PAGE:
Obituary – Clifford M. Hardin

Apr 5th, 2010 | By | Category: Obituaries

Clifford M. Hardin, chancellor of the University of Nebraska from 1954-1968, died at his home in Lincoln April 4. He was 94. Among his survivors is Cynthia Hardin Milligan, dean emeritus of the College of Business Administration at the University of Nebraska-Lincoln.

Clifford Hardin
Clifford M. Hardin

UNL Chancellor Harvey Perlman called Hardin “the founder of the modern University of Nebraska,” and said the significance of his accomplishments during his 15-year tenure as chancellor cannot be overlooked.

“Cliff Hardin was chancellor when I was a student and he remained a role model while I’ve been chancellor,” Perlman said. “He was most proud of hiring Bob Devaney as our football coach and delighted in telling the story of how that happened. He will be missed.”

NU President James B. Milliken praised Hardin and expressed his sadness over Hardin’s death:

“Cliff Hardin was a wise and transformational leader, and more than any other person shaped the modern, multi-campus University of Nebraska,” Milliken said. “In his authoritative history of the University, Prairie University, Robert Knoll wrote that Hardin was one of the three great leaders in the university’s history. I was fortunate to know Cliff and he always had a very welcome bit of advice for me. He will be celebrated and missed by all who love the University of Nebraska.”

Hardin was U.S. Secretary of Agriculture from 1969-1971, having been tapped by Richard Nixon soon after Nixon’s election. Among his accomplishments was the 1970 Farm Bill, which was crafted with much compromise and negotiation.

Hardin Hall, formerly the Clifford M. Hardin Center for Continuing Education, was named for Hardin. The building opened in 1961 as the Nebraska Center for Continuing Education; funding included a significant grant from the W.K. Kellogg Foundation, which Harding won, and private donations from Nebraskans.

Hardin, who was born in 1915, grew up in Indiana and helped run a family farm. He earned bachelor’s, master’s and doctoral degrees from Purdue University. At age 38 was the youngest person in the country in 1954 to hold a chancellorship. He previously was dean of agriculture and director of the experiment station at Michigan State University. During his tenure, the University of Nebraska underwent significant growth and change, including adding Omaha University to become the University of Nebraska system in 1969.

After Hardin’s stint as ag secretary, he was vice chairman and vice president for research for Ralston Purina and chairman of Ralston Purina of Canada from 1971 to 1980.

Not one for early retirement, Hardin became director of the Center for the Study of American Business at Washington University and vice president and board member at Stifel Nicolause, an investment banking firm in St. Louis at age 65.

He also served on the boards of the Rockefeller Foundation, WinRock International Foundation, American Assembly, University of Nebraska Foundation, Halifax Corporation, Gallup, Inc., the Federal Reserve Bank of Kansas City and others and was president of the National Association of State Universities and Land-Grant Colleges, now the Association of Public and Land-grant Universities.

Hardin edited the book “Overcoming World Hunger” and numerous articles. He received the “Flame of Truth Award” from the Fund for Higher Education.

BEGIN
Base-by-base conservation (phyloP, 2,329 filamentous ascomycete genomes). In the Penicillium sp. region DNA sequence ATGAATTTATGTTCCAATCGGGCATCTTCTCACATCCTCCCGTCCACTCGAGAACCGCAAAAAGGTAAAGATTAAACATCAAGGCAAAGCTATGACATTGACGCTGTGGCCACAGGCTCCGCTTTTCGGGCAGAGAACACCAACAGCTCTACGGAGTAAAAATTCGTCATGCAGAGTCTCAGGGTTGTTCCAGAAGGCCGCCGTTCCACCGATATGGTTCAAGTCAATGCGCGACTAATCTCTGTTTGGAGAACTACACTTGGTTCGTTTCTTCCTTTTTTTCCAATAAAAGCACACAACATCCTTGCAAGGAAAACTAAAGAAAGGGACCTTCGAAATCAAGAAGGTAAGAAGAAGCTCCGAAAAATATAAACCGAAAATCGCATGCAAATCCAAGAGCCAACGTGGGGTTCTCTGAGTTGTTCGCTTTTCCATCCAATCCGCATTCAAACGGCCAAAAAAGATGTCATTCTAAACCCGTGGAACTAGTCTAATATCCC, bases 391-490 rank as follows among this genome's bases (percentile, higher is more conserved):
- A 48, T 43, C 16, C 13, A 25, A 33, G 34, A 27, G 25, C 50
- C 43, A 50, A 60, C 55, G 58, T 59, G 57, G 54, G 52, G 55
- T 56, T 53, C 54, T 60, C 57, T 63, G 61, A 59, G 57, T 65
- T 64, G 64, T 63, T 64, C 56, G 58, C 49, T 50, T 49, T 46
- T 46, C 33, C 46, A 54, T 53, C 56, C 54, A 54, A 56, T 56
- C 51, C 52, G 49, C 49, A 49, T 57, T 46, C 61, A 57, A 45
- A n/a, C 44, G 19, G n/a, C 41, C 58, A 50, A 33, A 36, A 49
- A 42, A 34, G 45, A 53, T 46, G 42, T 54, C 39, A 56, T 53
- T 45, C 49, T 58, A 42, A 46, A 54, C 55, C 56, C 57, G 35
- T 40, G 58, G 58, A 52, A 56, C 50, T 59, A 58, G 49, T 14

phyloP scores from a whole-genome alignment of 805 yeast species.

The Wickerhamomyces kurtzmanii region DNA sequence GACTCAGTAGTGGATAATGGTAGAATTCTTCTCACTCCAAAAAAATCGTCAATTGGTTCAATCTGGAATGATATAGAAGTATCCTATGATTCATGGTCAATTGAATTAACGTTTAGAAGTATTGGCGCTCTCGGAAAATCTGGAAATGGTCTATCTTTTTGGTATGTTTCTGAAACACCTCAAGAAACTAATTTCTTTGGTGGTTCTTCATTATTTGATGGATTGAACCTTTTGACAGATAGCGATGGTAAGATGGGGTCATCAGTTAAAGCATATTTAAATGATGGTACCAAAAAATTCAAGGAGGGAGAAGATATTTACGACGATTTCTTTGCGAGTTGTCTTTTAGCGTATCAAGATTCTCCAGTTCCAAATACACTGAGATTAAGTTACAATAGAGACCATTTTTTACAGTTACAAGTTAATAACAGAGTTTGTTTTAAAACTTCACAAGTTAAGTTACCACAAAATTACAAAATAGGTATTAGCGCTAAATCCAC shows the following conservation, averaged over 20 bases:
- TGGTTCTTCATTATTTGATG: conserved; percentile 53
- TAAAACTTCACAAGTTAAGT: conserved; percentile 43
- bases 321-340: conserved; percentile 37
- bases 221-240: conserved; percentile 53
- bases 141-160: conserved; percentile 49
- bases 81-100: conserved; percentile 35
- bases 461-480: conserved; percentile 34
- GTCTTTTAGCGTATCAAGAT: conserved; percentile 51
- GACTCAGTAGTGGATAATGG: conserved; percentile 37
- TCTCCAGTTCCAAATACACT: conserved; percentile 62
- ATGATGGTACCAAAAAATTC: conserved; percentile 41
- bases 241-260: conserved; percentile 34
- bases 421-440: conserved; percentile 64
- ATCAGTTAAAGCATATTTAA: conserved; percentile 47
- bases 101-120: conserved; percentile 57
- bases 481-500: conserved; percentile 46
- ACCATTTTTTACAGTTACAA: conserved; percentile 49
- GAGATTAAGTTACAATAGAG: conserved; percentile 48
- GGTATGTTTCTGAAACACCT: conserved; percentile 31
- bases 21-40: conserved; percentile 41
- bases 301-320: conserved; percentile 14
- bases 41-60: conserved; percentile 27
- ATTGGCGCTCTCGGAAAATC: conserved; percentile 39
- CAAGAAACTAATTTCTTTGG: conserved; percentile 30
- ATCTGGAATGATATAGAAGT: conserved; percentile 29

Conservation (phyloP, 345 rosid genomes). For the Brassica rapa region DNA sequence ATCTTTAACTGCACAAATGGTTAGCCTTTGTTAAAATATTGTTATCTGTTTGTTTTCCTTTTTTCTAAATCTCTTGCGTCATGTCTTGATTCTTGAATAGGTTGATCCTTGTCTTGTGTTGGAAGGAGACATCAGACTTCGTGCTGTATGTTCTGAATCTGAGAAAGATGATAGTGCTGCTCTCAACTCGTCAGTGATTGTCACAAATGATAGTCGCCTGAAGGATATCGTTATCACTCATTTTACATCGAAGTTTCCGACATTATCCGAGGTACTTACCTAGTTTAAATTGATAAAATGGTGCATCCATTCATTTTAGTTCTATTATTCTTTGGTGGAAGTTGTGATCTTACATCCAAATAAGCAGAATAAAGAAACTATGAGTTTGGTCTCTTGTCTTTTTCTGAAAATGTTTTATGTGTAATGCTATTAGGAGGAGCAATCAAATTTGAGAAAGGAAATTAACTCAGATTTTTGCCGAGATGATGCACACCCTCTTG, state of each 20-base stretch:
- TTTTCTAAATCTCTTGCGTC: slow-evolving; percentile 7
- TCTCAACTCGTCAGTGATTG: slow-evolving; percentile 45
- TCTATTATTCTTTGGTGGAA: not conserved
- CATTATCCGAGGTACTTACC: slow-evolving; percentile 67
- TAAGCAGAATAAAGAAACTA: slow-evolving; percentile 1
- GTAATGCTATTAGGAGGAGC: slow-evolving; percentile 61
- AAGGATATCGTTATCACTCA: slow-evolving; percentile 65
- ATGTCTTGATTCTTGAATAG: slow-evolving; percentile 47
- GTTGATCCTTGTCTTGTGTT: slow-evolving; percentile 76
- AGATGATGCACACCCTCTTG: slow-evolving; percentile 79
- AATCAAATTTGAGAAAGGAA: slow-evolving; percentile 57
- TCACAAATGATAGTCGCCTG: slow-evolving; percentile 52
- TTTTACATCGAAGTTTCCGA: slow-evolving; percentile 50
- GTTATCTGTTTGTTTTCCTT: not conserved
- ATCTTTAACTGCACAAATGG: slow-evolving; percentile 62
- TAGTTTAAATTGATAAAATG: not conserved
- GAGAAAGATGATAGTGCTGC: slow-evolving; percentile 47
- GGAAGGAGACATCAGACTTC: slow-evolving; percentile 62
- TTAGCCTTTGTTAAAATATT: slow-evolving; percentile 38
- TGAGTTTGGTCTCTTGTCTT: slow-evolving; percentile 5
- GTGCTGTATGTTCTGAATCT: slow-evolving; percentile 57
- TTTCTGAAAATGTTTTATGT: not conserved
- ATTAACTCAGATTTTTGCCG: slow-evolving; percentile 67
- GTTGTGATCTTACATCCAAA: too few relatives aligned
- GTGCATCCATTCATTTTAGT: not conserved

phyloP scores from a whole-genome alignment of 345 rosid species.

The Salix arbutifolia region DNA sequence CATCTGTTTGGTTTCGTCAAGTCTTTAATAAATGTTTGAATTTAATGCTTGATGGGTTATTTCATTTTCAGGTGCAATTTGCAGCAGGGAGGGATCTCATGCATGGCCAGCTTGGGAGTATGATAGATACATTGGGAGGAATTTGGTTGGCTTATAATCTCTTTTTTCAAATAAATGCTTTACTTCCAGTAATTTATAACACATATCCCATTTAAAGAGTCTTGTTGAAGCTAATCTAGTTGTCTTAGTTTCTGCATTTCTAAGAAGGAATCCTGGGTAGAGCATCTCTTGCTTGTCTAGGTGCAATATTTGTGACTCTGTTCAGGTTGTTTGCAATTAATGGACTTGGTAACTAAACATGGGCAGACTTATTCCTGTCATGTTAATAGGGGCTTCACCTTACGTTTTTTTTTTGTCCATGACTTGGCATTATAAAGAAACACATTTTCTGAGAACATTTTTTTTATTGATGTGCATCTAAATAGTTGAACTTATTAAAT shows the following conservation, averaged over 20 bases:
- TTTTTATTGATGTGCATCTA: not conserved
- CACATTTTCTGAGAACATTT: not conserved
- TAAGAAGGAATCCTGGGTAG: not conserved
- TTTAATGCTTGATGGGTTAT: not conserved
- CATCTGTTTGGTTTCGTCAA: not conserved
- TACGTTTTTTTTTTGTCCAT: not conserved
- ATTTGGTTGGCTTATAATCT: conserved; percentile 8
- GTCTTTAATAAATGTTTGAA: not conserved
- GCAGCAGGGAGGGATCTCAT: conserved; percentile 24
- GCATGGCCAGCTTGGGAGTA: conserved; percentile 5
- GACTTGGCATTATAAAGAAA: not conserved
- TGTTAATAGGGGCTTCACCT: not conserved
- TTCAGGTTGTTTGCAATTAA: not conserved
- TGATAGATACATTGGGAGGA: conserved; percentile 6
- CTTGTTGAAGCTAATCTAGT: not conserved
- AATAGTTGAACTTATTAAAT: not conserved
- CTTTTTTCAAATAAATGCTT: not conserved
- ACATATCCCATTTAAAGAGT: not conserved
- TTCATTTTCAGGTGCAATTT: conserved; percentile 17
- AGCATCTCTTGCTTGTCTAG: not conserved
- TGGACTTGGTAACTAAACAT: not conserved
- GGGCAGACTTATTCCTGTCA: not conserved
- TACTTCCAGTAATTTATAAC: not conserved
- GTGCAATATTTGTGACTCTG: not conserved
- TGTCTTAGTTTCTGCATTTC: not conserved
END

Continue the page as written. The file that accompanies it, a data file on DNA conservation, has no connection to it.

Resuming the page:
Hardin is survived by his wife, Martha; his children and their spouses, Sue (Larry) Wood, Clifford W. (Glenna) Hardin, Cynthia (Robert) Milligan, Nancy (Douglas) Rogers, and James (Mary Pat) Hardin; 15 grandchildren; 23 great-grandchildren; a sister, Phyllis (John) Walls; a cousin, Lowell (Mary) Hardin; and many nieces and nephews and friends.

Hardin’s funeral is 11 a.m., April 9 at Westminster Presbyterian Church, 2110 Sheridan Blvd.

Memorials are suggested to the University of Nebraska Foundation, 1010 Lincoln Mall, Suite 300, Lincoln NE 68508-2886.

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  1. Dear Mrs. Hardin and family,

    We were very saddened to hear of Clifford’s death. I graduated from UNL in 1957 and had the pleasure of getting to know Chancellor Hardin during those years, especially when I served on the Student Union Board. He was a great chancellor and truly impacted the future of the University. I always looked forward to visiting with him after leaving UNL. Beyond UNL he made so many contributions to industry, government, education and I know that he was a wonderfuly husband and parent. We extend our heartfelt sympathies and may God bless you and the family.

    Sincerely,

    Tom and Cynthia Olson

  2. Clifford Hardin provided an opportunity for my father, George Miller, in 1962 to become the physical plant director at the University of Nebraska. This was the beginning of a friendship that lasted for over 45 years.

    This was the opportunity for my father to excel in a position that rewarded the State of Nebraska with many buildings that were developed under budget where this is unheard of in today’s business circles. Additionally, he negotiated numerous public power contracts for the state that saved thousands of dollars annually. These two men worked in harmony to upgrade and expand the University of Nebraska’s campuses to meet the needs of the 20th century.

    One of the last meetings between these two gentlemen was in 2007 where they watched a Nebraska-Oklahoma football game at Mr. Hardin’s house. They enjoyed the legacy of the football team where each looked forward to the next game.

    Our family owes a great gratitude to Mr. Hardin for his insight in bringing my father back home to Nebraska with the employment opportunity that changed many lives. My parents always enjoyed the company of the Hardin’s and looked forward to their next meeting. Our sincere sympathies for the Hardin family for the loss of Clifford

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